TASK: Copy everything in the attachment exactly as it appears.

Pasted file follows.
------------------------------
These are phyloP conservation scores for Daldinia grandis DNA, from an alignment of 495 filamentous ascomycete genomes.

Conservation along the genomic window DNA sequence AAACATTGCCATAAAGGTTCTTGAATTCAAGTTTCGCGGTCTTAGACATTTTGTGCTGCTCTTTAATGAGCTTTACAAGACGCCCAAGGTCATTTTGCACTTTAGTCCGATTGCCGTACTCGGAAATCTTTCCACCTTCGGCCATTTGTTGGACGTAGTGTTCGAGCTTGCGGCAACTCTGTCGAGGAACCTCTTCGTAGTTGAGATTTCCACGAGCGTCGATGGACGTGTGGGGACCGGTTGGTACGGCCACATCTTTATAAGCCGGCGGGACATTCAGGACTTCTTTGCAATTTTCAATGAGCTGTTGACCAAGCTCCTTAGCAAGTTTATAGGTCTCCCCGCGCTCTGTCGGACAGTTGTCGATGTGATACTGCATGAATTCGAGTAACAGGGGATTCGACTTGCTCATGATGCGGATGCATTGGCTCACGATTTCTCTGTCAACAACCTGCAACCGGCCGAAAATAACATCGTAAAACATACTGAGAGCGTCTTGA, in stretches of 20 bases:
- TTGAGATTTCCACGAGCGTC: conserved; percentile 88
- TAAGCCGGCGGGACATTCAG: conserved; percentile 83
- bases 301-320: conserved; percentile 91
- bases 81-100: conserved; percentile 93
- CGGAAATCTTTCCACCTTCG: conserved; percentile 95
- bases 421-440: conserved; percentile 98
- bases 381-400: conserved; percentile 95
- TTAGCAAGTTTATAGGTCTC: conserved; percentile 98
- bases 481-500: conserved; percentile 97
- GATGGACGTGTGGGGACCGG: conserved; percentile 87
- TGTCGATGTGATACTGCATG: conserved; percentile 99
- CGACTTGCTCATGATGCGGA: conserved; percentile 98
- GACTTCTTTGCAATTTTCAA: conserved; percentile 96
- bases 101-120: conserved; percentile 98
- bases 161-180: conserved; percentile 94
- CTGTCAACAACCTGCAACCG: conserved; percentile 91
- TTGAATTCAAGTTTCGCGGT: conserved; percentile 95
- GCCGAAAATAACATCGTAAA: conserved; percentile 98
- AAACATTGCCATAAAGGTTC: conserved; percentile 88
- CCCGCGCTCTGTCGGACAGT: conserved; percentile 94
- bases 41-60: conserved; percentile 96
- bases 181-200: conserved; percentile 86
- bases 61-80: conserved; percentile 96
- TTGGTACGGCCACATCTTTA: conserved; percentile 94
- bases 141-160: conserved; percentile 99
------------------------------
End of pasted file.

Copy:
These are phyloP conservation scores for Daldinia grandis DNA, from an alignment of 495 filamentous ascomycete genomes.

Conservation along the genomic window DNA sequence AAACATTGCCATAAAGGTTCTTGAATTCAAGTTTCGCGGTCTTAGACATTTTGTGCTGCTCTTTAATGAGCTTTACAAGACGCCCAAGGTCATTTTGCACTTTAGTCCGATTGCCGTACTCGGAAATCTTTCCACCTTCGGCCATTTGTTGGACGTAGTGTTCGAGCTTGCGGCAACTCTGTCGAGGAACCTCTTCGTAGTTGAGATTTCCACGAGCGTCGATGGACGTGTGGGGACCGGTTGGTACGGCCACATCTTTATAAGCCGGCGGGACATTCAGGACTTCTTTGCAATTTTCAATGAGCTGTTGACCAAGCTCCTTAGCAAGTTTATAGGTCTCCCCGCGCTCTGTCGGACAGTTGTCGATGTGATACTGCATGAATTCGAGTAACAGGGGATTCGACTTGCTCATGATGCGGATGCATTGGCTCACGATTTCTCTGTCAACAACCTGCAACCGGCCGAAAATAACATCGTAAAACATACTGAGAGCGTCTTGA, in stretches of 20 bases:
- TTGAGATTTCCACGAGCGTC: conserved; percentile 88
- TAAGCCGGCGGGACATTCAG: conserved; percentile 83
- bases 301-320: conserved; percentile 91
- bases 81-100: conserved; percentile 93
- CGGAAATCTTTCCACCTTCG: conserved; percentile 95
- bases 421-440: conserved; percentile 98
- bases 381-400: conserved; percentile 95
- TTAGCAAGTTTATAGGTCTC: conserved; percentile 98
- bases 481-500: conserved; percentile 97
- GATGGACGTGTGGGGACCGG: conserved; percentile 87
- TGTCGATGTGATACTGCATG: conserved; percentile 99
- CGACTTGCTCATGATGCGGA: conserved; percentile 98
- GACTTCTTTGCAATTTTCAA: conserved; percentile 96
- bases 101-120: conserved; percentile 98
- bases 161-180: conserved; percentile 94
- CTGTCAACAACCTGCAACCG: conserved; percentile 91
- TTGAATTCAAGTTTCGCGGT: conserved; percentile 95
- GCCGAAAATAACATCGTAAA: conserved; percentile 98
- AAACATTGCCATAAAGGTTC: conserved; percentile 88
- CCCGCGCTCTGTCGGACAGT: conserved; percentile 94
- bases 41-60: conserved; percentile 96
- bases 181-200: conserved; percentile 86
- bases 61-80: conserved; percentile 96
- TTGGTACGGCCACATCTTTA: conserved; percentile 94
- bases 141-160: conserved; percentile 99